Then I got my bass stolen, and got some turn tables. So it went from creating music to almost a collage format with music... Then I started doing sampling/production pretty heavy. Funny enough, eardrums4eyelids actually started as my record label. I put out 3 local PDX compilations of hip-hop/electronic producers... and a 12" piece of vinyl too- all focusing on the left field creative side of the Portland scene... this whole time I was painting also. Never really fully focused on painting though, but knew I'd always keep on doing it, until about 2 years ago when I realized that I should try and put my full attention into creating visual art, and see what can happen. So now I just DJ a few times a month... that's enough to keep the audio side of me happy... kinda a funk/neo-soul/abstract beat journey. I call it "rusty ass records from the future" *but don't get it wrong... I'm plenty serious about my DJing also- really try and push your listening ability and how you hear things!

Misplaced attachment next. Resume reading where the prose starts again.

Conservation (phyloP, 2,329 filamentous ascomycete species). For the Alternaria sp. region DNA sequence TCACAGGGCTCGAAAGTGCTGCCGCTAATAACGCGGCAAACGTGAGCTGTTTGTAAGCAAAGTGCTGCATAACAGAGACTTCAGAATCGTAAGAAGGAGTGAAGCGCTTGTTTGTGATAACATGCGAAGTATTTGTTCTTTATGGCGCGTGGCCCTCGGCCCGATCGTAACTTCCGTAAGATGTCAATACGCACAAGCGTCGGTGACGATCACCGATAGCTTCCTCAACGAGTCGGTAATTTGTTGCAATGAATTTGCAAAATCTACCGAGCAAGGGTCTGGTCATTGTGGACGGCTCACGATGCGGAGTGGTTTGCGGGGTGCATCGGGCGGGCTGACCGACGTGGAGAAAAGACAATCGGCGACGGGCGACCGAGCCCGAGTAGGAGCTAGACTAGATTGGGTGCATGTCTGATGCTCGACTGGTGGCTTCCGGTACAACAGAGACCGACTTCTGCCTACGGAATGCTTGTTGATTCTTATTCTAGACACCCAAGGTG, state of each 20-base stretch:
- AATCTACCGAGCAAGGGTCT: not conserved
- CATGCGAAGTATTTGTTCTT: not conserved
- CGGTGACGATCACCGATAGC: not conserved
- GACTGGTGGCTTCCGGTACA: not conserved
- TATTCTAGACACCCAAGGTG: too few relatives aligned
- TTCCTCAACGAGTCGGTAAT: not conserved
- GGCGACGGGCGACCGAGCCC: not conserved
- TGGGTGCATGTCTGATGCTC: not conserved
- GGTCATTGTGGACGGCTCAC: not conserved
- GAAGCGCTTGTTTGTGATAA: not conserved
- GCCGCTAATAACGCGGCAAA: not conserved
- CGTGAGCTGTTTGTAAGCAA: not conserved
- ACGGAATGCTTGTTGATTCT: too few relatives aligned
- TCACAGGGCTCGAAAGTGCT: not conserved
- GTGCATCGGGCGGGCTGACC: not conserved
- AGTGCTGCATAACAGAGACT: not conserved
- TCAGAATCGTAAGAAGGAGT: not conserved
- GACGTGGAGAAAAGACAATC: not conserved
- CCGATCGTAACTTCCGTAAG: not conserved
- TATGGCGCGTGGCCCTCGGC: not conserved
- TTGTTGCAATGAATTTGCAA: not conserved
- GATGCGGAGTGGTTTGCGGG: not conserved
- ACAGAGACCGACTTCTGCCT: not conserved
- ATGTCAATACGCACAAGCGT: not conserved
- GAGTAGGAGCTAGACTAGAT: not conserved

As for when I'm painting, lately I'm hooked on sounds from the UK. Whether it's dubstep, minimal, or glitched out beats... throw me a good mix, and that'll do me just fine!
ashley montague, finger fun, one-off wood print, 2007
CG: There are also elements of spirituality and politics in your work, tell me a bit about how you translate your opinions and beliefs into graphic form. Your art is obviously discursive, do you feel like people are listening? What do you think modern art's responsibility is to issues like war, inequality and censorship- the type of issues that seem to dominate our other forms of media?